Bone Infection and MRSA Vaccine
X-ray of a patient with an external fixation device that was surgically implanted to hold the fractured bones together so that they can heal. Evidence of bone infection is apparent from the radiolucency around the top pin (unpublished).
Although improvements in surgical technique and aggressive antibiotic prophylaxis have decreased the infection rate following orthopaedic implant surgery to 1-5%, osteomyelitis (OM) remains a serious problem and appears to be on the rise from minimally invasive surgery. The significance of this resurgence, 80% of which is due to Staphylococcus aureus, is amplified by the fact that ˜50% of clinical isolates are methicillin resistant S. aureus (MRSA). Current estimates of revision surgery for MRSA OM suggest that reinfection rates are over 50%, and most surgeons will not even attempt this procedure on septic total joint replacements (TJR).
Scanning electron micrograph illustrated the cytotoxic effect of anti-glucosaminidase antibodies, which cause some Staphylococcus aureus bacterium to explode (unpublished).
This indicates that there is a major need for alternative interventional strategies, particularly for immune compromised elderly who are the primary recipients of TJR. To this end, we have developed a novel murine model of implant-associated OM in which a stainless steel pin is coated with S. aureus and implanted transcortically through the tibial metaphysis. This leads to a highly reproducible OM with Gram+ biofilm, osteolysis, sequestrum/involucrum formation, and closely resembles clinical OM.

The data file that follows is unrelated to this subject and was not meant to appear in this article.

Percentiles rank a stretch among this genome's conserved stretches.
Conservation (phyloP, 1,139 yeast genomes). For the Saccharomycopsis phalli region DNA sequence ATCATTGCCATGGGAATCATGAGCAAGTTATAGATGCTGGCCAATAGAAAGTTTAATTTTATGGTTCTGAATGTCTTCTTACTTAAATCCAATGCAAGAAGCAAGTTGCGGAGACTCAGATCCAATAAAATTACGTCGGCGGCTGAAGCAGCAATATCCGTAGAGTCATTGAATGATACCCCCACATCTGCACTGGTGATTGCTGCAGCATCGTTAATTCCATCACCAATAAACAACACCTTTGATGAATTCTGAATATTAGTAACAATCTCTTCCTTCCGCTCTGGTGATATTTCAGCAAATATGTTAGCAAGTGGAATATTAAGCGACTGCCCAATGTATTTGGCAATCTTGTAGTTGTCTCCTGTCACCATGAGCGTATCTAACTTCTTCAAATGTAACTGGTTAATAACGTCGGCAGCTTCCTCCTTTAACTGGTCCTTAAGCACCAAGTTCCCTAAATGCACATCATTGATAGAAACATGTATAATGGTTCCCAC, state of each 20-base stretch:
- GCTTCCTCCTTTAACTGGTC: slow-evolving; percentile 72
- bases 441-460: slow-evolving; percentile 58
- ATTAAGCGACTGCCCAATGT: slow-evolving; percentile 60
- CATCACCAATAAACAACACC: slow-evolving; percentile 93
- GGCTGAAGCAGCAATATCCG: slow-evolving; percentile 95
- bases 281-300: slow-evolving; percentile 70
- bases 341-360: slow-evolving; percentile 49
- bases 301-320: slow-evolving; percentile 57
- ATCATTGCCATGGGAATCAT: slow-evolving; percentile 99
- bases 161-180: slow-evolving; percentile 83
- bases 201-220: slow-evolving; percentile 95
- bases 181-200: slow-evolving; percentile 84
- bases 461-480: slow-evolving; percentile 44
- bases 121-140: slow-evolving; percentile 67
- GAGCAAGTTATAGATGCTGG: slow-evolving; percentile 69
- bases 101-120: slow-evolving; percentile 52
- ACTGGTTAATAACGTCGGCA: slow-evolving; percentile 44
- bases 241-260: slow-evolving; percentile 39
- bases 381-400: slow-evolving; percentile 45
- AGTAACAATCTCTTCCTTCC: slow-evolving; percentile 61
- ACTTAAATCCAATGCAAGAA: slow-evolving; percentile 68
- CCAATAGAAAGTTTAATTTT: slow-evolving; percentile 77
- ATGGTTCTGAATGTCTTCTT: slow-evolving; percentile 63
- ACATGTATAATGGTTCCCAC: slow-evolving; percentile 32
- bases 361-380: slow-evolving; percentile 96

Furthermore, we have developed in vivo bioluminescence imaging to quantify the planktonic growth phase of the bacteria; real time quantitative-PCR (RTQ-PCR) to determine nuc gene copy number in infected bone tissue to quantify the total bacteria load; and micro-CT to quantify osteolysis. In preliminary studies we have characterized the host immune response during this infection, and cloned the glucosaminidase (Gmd) subunit of autolysin (Alt) as an immuno-dominant antigen. Moreover, we demonstrated that immunization with an active Gmd vaccine protects mice from S. aureus OM. Using this vaccine we generated 36 anti-Gmd monoclonal antibodies (mAb), and are currently characterizing their binding characteristics, cytolytic activity, and ability to protect mice in our transtibial model of osteomyelitis.
Hematoxylin and eosin stained section of a mouse tibia that contained an infected implant as described in Li et al., 2008.